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The World Studies Trust

The World Studies Trust was established in 1988 to develop and support work in the formal education sector, which promotes 'the knowledge, attitudes and skills which young people need in order to practise social and environmental responsibility in a multicultural society and interdependent world'.

It emerged as a follow-up to the enormously successful 1980's curriculum development project 'World Studies 8-13' which was run by Fisher and Hicks and funded jointly by the Schools Council and the Rowntrees Trust.

World Studies is more widely known now as global education. Global Education is not a separate subject but a way of examining specific issues across the curriculum. It includes:

  • Studying cultures and countries other than one's own and the ways in which they are different from, and similar to, one's own;
  • Studying major issues which face different countries and cultures; for example those to do with peace and conflict, development, human rights and the environment;
  • Studying the ways in which everyday life and experience affect, and are affected by, the wider world;
  • Exploring the meaning of citizenship for young people today; both in their community and as part of the wider world.

Activities of the World Studies Trust :

Working with pupils, teachers and others to advance World Studies.

  • Supervising the running of national conferences on World Studies.
  • Publishing educational material.
  • Running projects to promote World Studies.
  • Networking with similar bodies and organisations.

Specifically, the Trust is currently playing a major role in promoting World Studies and its sister educational initiatives (e.g. Development Education) in the field of Initial Teacher Education.

In the late 1980's, the Trust organised a series of highly successful national conferences on World Studies for teachers.

The Trust undertook (1990-1992) a national evaluation of the effectiveness of active learning methodologies in promoting the core values and understanding of Development education (DE). This project resulted in a report, which was disseminated to the DE community, as well as a published teacher handbook, which updated World Studies processes for the National Curriculum, (Learning From Experience, M. Steiner, Trentham Books).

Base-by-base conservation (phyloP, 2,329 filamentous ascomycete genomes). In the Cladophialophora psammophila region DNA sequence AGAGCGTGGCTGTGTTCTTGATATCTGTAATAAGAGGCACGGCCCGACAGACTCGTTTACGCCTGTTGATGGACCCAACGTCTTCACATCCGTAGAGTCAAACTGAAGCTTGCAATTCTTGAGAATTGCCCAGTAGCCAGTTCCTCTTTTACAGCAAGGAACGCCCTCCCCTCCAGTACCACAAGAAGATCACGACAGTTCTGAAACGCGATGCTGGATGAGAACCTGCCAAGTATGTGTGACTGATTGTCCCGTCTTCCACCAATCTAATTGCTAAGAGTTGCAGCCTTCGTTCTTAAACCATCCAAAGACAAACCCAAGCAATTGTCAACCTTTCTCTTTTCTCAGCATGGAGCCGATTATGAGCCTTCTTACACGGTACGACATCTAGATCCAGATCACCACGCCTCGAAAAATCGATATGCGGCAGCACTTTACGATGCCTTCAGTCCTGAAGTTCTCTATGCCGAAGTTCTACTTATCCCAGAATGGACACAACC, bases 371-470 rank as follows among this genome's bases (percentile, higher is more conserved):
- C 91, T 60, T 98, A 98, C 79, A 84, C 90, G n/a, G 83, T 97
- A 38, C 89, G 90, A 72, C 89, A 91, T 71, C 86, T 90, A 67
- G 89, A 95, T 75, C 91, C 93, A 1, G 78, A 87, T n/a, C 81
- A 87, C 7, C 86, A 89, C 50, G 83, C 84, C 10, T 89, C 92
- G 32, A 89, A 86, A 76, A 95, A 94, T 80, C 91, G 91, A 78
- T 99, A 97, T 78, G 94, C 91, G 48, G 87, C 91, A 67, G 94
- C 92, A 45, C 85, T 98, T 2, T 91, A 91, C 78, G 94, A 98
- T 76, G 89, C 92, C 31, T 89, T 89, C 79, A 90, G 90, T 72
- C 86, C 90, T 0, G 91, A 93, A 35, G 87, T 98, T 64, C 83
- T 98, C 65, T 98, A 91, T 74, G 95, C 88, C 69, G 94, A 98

From 1993 to 1996, we worked with teacher trainers in Higher Education Institutions (HEIs) in England and Wales to promote a World Studies approach in Initial Teacher Training (ITT) so that newly qualified teachers would have access to the ideas and methodologies for introducing a global/Southern perspective into their teaching. In addition to the benefits gained by teacher training students during the project and the development of a strong relationship with teacher trainers throughout the country, the Trust produced a book based on the practice and reflections of teacher trainers and DE workers (The Global Teacher: Theory and practice in Global Education, M. Steiner, ed. Trentham Books, 1996.)

In 1997/98, the Trust worked towards the launch of a new project working with the mentoring system in Initial Teacher Training. The main vehicle for this was the Mentoring Project Pilot (started in April 1997 and funded by CAFOD, Christian Aid, Oxfam and UNICEF (UK). Four HEIs introduced a World Studies component to their B.Ed or P.G.C.E courses, which reached both student teachers and teacher mentors, based in schools. Dr Sneh Shah evaluated the pilot and resulted in a research report and a summary document, both of which are available from the Trust.

Following this pilot project, the Trust ran the Global Teacher Project between 1999 and 2005. The Project worked with Initial Teacher Education and Training (ITET) tutors throughout the UK to promote a global dimension in ITET. Information on the Project can be found elsewhere on this website.

The Trust is currently developing a new project, the details of which will be announced on this website soon.

To contact the World Studies Trust wst.co@zen.co.uk

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